[ kuhm-on, -awn ]
See synonyms for come-on on
  1. inducement; lure.

Origin of come-on

1895–1900, Americanism; noun use of verb phrase come on

Words Nearby come-on Unabridged Based on the Random House Unabridged Dictionary, © Random House, Inc. 2024

How to use come-on in a sentence

  • From the lips of the Mud Turtle, who had silently joined the group, came a come-on verdict.

    Lady Luck | Hugh Wiley
  • With their body-tremors they are giving the "come-on" signal to the workers.

    The Brain | Alexander Blade

British Dictionary definitions for come on

come on

verb(intr, mainly adverb)
  1. (of power, a water supply, etc) to become available; start running or functioning

  2. to make or show progress; develop: my plants are coming on nicely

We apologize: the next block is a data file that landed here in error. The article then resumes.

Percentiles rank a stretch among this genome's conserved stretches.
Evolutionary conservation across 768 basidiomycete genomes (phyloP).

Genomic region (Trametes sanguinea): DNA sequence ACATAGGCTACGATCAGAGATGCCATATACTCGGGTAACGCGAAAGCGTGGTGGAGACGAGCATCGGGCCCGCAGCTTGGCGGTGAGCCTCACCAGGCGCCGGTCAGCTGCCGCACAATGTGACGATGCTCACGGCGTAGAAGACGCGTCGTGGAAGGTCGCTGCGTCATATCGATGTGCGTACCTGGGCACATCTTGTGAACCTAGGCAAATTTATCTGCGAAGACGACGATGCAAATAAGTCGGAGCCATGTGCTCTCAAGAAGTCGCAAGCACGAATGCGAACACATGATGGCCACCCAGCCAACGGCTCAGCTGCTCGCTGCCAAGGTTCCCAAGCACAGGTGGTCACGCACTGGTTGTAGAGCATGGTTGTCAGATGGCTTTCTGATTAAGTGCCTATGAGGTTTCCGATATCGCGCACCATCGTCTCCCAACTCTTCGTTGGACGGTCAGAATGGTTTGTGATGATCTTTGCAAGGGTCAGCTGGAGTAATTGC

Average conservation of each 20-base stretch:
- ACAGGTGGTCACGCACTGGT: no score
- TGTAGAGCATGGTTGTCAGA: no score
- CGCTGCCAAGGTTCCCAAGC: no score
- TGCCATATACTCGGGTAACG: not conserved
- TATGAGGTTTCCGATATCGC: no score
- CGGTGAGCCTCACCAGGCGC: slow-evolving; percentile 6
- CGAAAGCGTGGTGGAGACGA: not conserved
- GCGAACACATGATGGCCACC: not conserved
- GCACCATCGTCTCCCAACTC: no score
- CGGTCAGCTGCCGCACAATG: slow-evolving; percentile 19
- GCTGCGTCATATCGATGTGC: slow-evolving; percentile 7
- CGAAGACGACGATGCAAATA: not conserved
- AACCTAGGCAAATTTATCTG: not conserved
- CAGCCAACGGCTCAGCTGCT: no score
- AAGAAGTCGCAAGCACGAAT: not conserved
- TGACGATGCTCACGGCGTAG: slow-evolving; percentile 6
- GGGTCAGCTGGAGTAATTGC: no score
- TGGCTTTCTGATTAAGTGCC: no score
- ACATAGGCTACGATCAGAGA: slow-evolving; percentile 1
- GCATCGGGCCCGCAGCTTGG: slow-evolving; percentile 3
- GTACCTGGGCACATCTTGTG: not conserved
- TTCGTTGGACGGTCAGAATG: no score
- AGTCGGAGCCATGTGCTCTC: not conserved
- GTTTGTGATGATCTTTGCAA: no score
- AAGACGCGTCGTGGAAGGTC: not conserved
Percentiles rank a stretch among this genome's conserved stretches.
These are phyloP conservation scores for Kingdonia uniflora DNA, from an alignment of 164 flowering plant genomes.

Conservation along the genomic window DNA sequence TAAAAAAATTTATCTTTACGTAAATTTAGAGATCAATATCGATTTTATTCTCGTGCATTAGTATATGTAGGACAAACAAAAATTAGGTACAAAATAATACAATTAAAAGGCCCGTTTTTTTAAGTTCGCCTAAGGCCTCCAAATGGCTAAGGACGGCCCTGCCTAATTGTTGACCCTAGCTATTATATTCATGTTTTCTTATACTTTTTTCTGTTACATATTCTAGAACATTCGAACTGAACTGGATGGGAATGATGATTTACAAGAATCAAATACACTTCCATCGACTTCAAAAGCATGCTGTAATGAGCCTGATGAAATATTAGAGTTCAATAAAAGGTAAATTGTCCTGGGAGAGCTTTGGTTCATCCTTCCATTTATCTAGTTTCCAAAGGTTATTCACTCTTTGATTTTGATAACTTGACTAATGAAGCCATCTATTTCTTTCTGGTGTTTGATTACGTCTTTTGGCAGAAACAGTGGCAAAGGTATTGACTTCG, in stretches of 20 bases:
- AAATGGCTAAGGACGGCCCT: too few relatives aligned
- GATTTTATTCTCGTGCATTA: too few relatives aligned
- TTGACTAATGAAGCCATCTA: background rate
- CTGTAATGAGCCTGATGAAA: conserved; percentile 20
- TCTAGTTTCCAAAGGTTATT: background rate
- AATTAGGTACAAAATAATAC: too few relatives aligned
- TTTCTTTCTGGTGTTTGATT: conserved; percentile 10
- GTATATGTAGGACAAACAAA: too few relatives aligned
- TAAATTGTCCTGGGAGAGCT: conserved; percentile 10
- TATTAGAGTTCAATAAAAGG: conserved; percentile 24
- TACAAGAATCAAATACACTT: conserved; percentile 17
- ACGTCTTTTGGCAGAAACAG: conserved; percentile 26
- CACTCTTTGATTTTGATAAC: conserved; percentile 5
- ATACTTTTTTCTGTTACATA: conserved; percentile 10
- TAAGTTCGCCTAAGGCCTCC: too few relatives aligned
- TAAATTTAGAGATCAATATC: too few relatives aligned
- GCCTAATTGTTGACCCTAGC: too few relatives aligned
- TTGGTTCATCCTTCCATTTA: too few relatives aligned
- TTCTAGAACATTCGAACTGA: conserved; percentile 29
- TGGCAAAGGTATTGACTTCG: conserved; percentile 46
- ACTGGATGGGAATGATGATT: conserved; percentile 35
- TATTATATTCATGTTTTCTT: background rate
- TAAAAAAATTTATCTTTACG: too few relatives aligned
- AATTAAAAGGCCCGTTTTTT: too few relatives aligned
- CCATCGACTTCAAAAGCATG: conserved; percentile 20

1. to advance, esp in battle

  2. to begin: she felt a cold coming on; a new bowler has come on

  3. theatre to make an entrance on stage

  4. to be considered, esp in a court of law

  5. (preposition) See come upon

  6. come on!

    • hurry up!

    • cheer up! pull yourself together!

    • make an effort!

    • don't exaggerate! stick to the facts!

  7. to attempt to give a specified impression: he came on like a hard man

  8. come on strong to make a forceful or exaggerated impression

  9. come on to informal to make sexual advances to

  1. informal anything that serves as a lure or enticement

Collins English Dictionary - Complete & Unabridged 2012 Digital Edition © William Collins Sons & Co. Ltd. 1979, 1986 © HarperCollins Publishers 1998, 2000, 2003, 2005, 2006, 2007, 2009, 2012

Other Idioms and Phrases with come-on


Move forward, progress, develop. For example, We stopped as soon as darkness began to come on. [Early 1600s]

The American Heritage® Idioms Dictionary Copyright © 2002, 2001, 1995 by Houghton Mifflin Harcourt Publishing Company. Published by Houghton Mifflin Harcourt Publishing Company.